Published Jan 01, 2006Though theyve always possessed distinctive musical visions, kindred spirits Martin Tielli, Tim Vesley and Dave Bidini seem farther apart than ever on 2067 a sleeper collection of solid new songs by their band the Rheostatics. For his part, Tielli continues to write the kind of idiosyncratic compositions that define him as an impassioned artist. Of his three blustery art-rock gems here, "The Tarleks is the most satisfying thanks to a Beatle-esque hook and Tiellis manic phrasing, which recalls David Byrne. Vesley remains the overtly political conscience of the band, writing pointed barbs like "Marginalized with the sensibilities of a seasoned, pop-song master. Against heavy, stabbing guitars and Michael Philip Wojewodas stuttering drums, Vesleys voice soars gracefully above the din. He achieves a similar result on "Here Comes the Image, but then this is what weve generally come to expect from Vesely; he writes grand pop songs with great humility. Bidini, however, eschews attempts to draw any real conclusions about his songwriting, occasionally employing much of his palette in one song (i.e. the fun but overwrought "I Dig Music). While "Power Ballad for Ozzy Osbourne finds Bidini chastising the reality TV stars recent lack of "rocking, ironically his finest moment on 2067 comes with the gentle paean, "Little Bird, Little Bird, which is perhaps the least schizophrenic of his songs here. While 2067 is full of varied sounds and surprises, the most gratifying instances are the least forced, the ones where the Rheostatics each employ the unpredictable dynamics that they have pioneered as one of musics most cherished collectives.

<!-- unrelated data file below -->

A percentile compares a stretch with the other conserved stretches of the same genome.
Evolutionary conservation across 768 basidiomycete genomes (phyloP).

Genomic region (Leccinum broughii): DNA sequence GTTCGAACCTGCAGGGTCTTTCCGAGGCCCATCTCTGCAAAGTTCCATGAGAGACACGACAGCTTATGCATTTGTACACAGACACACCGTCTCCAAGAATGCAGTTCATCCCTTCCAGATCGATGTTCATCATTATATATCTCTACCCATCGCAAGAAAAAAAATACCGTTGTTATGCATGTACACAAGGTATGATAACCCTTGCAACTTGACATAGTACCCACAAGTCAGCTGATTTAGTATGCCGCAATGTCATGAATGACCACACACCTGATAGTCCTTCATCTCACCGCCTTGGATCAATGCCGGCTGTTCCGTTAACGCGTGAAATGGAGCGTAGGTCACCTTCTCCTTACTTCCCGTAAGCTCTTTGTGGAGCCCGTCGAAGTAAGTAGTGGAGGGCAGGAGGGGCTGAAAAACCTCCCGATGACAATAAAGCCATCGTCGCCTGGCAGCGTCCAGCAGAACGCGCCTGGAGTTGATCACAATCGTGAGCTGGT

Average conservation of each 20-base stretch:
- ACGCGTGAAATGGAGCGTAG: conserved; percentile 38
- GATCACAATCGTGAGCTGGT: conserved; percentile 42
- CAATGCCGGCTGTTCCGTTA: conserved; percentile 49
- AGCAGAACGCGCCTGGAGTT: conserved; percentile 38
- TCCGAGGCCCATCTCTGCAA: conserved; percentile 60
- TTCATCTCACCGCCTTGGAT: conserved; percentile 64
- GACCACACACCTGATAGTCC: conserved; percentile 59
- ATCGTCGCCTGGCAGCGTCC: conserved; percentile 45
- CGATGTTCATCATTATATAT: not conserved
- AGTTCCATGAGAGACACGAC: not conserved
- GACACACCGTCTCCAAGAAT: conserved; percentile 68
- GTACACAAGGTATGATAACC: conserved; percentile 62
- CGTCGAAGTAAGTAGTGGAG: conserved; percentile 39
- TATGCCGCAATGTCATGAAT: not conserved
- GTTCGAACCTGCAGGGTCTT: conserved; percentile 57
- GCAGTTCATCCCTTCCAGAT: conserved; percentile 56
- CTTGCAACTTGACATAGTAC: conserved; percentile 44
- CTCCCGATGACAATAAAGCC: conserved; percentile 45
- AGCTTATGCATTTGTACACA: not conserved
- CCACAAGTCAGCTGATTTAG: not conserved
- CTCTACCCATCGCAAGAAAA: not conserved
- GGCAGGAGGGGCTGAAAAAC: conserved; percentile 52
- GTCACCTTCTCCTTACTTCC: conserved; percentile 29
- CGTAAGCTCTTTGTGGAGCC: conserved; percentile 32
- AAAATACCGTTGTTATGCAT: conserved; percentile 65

Why 2067? Bidini: Its really not for any particular reason. Weve chronically avoided numbers over our career so were entering the numbers game here. Also, I think itll look good lit up behind us on stage.
Have busy individual schedules affected the bands creativity? If youre not always breathing down each others necks, when you do have a chance to get together, its more special in a way. We tend to cram all of our creative impulses into a shorter amount of time than we used to, which might in fact feed our creative process.
After all these years, what keeps the band going? A magic potion that we administer to each other? Homosexual frustration? All of the above! Whatever it is that brings us together to work on the band, its high humour. Its like being 12 years old, climbing up the tree and going into the clubhouse and burning insects by the light of the sun through a magnifying glass; its just so much fun, really. (MapleMusic)